Merck’s overall financial health shows positive future revenue growth potential. According to Merck’s income statement and by my calculations, there was a 32% profit increase in 2009 alone. This means that Merck earned an additional 8,926,000 annually on top of their 2008 earnings. In 2010 Merck increased their earnings by 40% gaining an impressive 18,559,000 annually on their already remarkable 2009 profits.
Overall, between 2009 and 2010 post Schering Merger, the company has managed to increase their take home by almost 300%. With these calculations, I gather that Merck is in terrific financial health (“Merck Annual Report” 2011). Merck’s Income Statement reflects continued revenue growth potential. According to their 10K form annual report pursuant to Section 13 or 15 of the Securities act filed with the Securities and Exchange Commission on February 28, 2011, on November 3, 2009, Merck & Co., Inc. (“Old Merck”) and Schering-Plough Corporation (“Schering Plough”) merged their assets.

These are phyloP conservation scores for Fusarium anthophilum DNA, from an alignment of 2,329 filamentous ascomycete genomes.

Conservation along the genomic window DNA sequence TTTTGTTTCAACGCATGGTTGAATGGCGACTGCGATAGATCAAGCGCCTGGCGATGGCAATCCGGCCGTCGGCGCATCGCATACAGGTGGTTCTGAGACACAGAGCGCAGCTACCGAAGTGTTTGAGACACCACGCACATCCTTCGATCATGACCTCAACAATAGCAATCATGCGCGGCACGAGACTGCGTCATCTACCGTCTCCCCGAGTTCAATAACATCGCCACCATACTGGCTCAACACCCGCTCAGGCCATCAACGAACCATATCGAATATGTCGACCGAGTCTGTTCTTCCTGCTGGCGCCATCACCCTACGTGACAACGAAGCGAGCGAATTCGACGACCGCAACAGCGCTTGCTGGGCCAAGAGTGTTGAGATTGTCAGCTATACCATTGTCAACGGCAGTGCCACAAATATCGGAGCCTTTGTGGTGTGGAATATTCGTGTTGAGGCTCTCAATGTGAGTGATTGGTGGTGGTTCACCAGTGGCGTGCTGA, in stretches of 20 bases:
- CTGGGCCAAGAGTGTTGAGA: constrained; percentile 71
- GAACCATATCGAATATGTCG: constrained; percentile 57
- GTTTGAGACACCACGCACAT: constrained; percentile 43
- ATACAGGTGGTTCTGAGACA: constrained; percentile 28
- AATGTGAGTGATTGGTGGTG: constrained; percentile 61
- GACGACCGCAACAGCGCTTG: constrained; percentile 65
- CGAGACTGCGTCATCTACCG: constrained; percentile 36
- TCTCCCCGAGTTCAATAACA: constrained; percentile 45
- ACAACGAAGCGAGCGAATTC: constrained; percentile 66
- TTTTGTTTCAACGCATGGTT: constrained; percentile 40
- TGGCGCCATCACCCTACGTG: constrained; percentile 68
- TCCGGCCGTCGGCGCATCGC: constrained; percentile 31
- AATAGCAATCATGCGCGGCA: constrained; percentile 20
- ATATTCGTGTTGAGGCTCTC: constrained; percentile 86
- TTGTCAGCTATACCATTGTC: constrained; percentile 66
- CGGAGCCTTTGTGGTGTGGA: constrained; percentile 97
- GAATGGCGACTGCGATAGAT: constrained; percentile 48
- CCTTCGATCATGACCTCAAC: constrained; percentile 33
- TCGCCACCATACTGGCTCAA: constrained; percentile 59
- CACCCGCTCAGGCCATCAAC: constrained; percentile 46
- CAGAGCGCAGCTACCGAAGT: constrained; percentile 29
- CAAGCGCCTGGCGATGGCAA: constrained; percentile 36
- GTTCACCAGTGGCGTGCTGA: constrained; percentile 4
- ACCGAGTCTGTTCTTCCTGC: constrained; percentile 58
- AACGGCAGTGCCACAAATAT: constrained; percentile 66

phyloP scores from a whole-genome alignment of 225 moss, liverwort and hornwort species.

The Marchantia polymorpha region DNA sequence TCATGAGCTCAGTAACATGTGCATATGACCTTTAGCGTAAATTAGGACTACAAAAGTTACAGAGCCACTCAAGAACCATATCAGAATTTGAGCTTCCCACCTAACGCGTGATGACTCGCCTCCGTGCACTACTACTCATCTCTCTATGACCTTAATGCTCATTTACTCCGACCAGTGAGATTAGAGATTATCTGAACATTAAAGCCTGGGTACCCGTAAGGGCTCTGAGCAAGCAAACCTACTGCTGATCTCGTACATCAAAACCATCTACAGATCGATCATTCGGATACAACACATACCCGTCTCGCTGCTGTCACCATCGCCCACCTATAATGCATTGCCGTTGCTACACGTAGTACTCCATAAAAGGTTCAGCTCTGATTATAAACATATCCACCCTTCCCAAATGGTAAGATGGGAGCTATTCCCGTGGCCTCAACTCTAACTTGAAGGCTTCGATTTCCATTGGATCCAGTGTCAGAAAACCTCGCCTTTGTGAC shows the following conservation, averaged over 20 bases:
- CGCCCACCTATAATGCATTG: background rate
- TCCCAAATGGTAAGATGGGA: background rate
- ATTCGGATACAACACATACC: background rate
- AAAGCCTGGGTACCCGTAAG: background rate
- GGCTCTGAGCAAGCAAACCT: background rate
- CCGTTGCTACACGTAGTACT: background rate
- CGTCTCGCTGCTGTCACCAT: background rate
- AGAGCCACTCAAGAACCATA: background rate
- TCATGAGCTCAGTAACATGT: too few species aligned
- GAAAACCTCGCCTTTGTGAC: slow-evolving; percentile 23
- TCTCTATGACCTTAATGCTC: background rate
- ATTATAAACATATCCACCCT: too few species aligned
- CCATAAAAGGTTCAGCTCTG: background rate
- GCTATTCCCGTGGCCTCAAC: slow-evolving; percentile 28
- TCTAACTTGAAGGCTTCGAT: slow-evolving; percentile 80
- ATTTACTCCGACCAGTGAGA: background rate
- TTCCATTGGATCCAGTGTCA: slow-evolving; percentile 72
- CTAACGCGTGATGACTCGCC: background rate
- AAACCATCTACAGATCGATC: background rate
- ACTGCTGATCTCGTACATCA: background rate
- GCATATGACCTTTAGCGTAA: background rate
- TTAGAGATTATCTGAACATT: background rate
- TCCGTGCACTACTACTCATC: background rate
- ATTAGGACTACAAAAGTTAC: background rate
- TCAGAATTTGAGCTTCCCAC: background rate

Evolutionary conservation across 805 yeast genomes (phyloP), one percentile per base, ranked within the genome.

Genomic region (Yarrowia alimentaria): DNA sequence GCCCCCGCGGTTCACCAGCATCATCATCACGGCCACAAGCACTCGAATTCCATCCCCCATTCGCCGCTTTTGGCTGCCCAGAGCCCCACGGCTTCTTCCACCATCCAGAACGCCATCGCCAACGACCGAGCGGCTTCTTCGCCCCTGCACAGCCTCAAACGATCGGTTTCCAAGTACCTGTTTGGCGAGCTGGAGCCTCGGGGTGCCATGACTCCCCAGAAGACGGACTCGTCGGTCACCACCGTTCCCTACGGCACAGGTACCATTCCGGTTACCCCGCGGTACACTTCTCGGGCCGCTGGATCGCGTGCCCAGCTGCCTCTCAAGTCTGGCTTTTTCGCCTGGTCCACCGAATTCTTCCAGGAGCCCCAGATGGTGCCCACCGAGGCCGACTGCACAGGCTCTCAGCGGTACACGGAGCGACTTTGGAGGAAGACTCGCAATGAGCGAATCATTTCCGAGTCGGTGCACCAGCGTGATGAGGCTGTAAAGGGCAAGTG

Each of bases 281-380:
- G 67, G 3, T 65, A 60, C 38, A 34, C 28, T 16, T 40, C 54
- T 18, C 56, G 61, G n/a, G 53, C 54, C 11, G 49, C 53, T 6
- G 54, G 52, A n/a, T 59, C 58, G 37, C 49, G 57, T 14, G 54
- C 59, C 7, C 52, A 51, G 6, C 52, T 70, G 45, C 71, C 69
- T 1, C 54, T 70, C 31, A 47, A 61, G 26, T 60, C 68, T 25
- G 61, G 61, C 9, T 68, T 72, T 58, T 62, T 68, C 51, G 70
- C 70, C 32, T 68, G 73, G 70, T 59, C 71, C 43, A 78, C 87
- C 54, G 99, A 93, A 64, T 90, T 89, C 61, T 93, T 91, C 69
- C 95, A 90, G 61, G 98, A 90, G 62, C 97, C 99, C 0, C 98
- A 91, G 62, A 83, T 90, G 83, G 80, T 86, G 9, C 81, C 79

The Merger essentially made the MSP Partnership revenues account in their sales revenue (primarily Zetia and Vytorin). Much of Merck’s success in 2010 is attributed to Schering-Plough’s animal and consumer care products. Additionally, revenue from the MSP partnership products after the Schering Merger is all that is included for 2009 sales (“Merck Annual Report” 2011).
With their success largely attributed to the booming sales increase in popular Januvia and Janumet which both treat type 2 diabetes, Lsentress which is a HIV combination therapy for stage 1 treatment, and one of their biggest blockbuster drugs Singulair for asthma treatment and allergic rhinitis they have exceeded their 2010 annual profit goals. Of course, examining their income statement, their increase in sales for Januvia, Janumet, Lsentress and Singulair offset their declining sales of their once patented hypertension treatment Cozaar and Hyzaar.